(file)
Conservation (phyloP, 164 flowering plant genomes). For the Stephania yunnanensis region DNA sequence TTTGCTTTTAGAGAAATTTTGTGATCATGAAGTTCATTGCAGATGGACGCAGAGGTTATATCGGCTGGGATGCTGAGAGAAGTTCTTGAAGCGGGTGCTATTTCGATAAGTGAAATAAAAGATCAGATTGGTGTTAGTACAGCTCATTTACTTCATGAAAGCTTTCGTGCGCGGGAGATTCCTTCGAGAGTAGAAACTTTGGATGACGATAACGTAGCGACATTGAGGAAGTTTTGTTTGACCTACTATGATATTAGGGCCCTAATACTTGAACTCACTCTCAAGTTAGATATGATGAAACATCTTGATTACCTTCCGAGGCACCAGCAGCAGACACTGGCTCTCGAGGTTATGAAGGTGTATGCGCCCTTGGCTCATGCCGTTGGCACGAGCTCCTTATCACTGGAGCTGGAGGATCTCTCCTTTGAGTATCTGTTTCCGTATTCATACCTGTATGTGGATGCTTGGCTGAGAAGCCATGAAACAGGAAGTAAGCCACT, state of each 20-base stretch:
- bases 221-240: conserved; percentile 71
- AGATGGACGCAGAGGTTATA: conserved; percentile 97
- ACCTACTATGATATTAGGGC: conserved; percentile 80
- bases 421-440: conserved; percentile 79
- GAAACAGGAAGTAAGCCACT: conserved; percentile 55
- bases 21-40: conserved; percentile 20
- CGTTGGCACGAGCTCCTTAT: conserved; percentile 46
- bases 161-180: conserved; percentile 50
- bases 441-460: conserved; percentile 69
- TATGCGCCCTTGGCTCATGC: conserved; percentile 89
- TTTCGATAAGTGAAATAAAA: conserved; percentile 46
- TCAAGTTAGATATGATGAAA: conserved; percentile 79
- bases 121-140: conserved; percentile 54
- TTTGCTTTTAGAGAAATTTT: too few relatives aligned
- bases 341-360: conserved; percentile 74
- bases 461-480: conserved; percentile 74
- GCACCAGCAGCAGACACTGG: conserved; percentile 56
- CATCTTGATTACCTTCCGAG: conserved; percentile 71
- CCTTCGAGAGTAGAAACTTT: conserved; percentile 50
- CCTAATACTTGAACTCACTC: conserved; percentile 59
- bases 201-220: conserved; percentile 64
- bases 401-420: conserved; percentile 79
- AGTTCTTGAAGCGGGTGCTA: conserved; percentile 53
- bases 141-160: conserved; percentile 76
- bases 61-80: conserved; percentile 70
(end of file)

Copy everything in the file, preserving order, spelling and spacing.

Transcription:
Conservation (phyloP, 164 flowering plant genomes). For the Stephania yunnanensis region DNA sequence TTTGCTTTTAGAGAAATTTTGTGATCATGAAGTTCATTGCAGATGGACGCAGAGGTTATATCGGCTGGGATGCTGAGAGAAGTTCTTGAAGCGGGTGCTATTTCGATAAGTGAAATAAAAGATCAGATTGGTGTTAGTACAGCTCATTTACTTCATGAAAGCTTTCGTGCGCGGGAGATTCCTTCGAGAGTAGAAACTTTGGATGACGATAACGTAGCGACATTGAGGAAGTTTTGTTTGACCTACTATGATATTAGGGCCCTAATACTTGAACTCACTCTCAAGTTAGATATGATGAAACATCTTGATTACCTTCCGAGGCACCAGCAGCAGACACTGGCTCTCGAGGTTATGAAGGTGTATGCGCCCTTGGCTCATGCCGTTGGCACGAGCTCCTTATCACTGGAGCTGGAGGATCTCTCCTTTGAGTATCTGTTTCCGTATTCATACCTGTATGTGGATGCTTGGCTGAGAAGCCATGAAACAGGAAGTAAGCCACT, state of each 20-base stretch:
- bases 221-240: conserved; percentile 71
- AGATGGACGCAGAGGTTATA: conserved; percentile 97
- ACCTACTATGATATTAGGGC: conserved; percentile 80
- bases 421-440: conserved; percentile 79
- GAAACAGGAAGTAAGCCACT: conserved; percentile 55
- bases 21-40: conserved; percentile 20
- CGTTGGCACGAGCTCCTTAT: conserved; percentile 46
- bases 161-180: conserved; percentile 50
- bases 441-460: conserved; percentile 69
- TATGCGCCCTTGGCTCATGC: conserved; percentile 89
- TTTCGATAAGTGAAATAAAA: conserved; percentile 46
- TCAAGTTAGATATGATGAAA: conserved; percentile 79
- bases 121-140: conserved; percentile 54
- TTTGCTTTTAGAGAAATTTT: too few relatives aligned
- bases 341-360: conserved; percentile 74
- bases 461-480: conserved; percentile 74
- GCACCAGCAGCAGACACTGG: conserved; percentile 56
- CATCTTGATTACCTTCCGAG: conserved; percentile 71
- CCTTCGAGAGTAGAAACTTT: conserved; percentile 50
- CCTAATACTTGAACTCACTC: conserved; percentile 59
- bases 201-220: conserved; percentile 64
- bases 401-420: conserved; percentile 79
- AGTTCTTGAAGCGGGTGCTA: conserved; percentile 53
- bases 141-160: conserved; percentile 76
- bases 61-80: conserved; percentile 70